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Natural vs. Artificial Flavors: What's the Difference?
The world of flavor science is massive. Did you know, for instance, that something as simple as apple juice has 26 different flavor and aroma compounds? There's a whole field of science dedicated to isolating, identifying, and repurposing natural flavor compounds. It's not easy to get French fries as delicious and salty and starchy as they are, but someone has to do it. Flavor science has given us things like monosodium glutamate (MSG), diacetyl, castoreum, trimethylamine, and many more. These compounds are derived from natural sources and give us some of the most common flavors in food. MSG used to be very common in Chinese food as a flavor enhancer. Diacetyl, on the other hand, is the core buttery flavor compound found in candy, popcorn, and margarine.
These are just a few examples to illustrate that all food is made of chemical compounds. Nutritional labels that say "artificial ingredients" can carry a bad reputation, but it's worth examining what "artificial" actually means. For instance, cheeseburgers may contain 4-hydroxy-5-methyl-3(2H)-furanone, 2-methyl-3-furanthiol, and bis(2-methyl-3- furyl) disulfide-which is just a chemical make-up of "natural beef flavoring." Flavor scientists produced this compound by cooking beef stock in a pressure cooker (to distill the water). This leaves just the potent molecular compounds that make burgers so, well, beefy.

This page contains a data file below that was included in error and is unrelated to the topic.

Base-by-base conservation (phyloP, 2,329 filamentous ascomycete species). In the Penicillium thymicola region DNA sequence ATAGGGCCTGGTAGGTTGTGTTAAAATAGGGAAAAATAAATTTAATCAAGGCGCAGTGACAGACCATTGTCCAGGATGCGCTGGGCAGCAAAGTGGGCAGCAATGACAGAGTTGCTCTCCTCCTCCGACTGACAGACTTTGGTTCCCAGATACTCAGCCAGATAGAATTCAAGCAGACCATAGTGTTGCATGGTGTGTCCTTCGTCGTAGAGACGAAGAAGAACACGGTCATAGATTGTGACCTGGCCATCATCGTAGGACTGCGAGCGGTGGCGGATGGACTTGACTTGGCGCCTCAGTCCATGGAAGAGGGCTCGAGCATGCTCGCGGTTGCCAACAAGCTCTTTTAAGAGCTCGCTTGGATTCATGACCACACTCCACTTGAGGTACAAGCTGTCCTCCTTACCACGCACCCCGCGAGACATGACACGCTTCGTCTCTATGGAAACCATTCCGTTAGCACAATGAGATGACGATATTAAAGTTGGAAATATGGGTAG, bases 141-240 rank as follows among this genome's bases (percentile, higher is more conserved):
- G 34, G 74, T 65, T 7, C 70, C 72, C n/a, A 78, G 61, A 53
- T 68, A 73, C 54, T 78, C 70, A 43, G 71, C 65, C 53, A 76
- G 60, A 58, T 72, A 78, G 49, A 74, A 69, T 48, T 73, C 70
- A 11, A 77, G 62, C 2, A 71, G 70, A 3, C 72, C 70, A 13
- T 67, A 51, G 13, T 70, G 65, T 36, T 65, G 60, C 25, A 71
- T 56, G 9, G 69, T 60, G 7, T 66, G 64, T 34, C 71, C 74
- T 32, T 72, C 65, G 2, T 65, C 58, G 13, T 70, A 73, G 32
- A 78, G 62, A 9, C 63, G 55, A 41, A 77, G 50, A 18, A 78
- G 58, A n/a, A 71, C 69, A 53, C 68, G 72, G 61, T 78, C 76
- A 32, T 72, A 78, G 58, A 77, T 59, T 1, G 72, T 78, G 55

A very special thanks to Kat Odell from Eater for stopping by and hosting with Trace!
How to Make a Potato Chip That Tastes Like a Sandwich (The Atlantic)
"In the early 20th century, many middle-class households took their culinary cues from progressive health reformers who considered highly spiced, intensely flavored foods-the garlicky, pickled, and spicy dishes associated with immigrant cuisines-to be dangerously stimulating."
Diacetyl chemical in artificial butter popcorn linked to Alzheimer's plaque build-up (CBS News)
"An ingredient used in artificial butter flavoring for popcorn may worsen the effects of an abnormal brain protein that's been linked to Alzheimer's disease."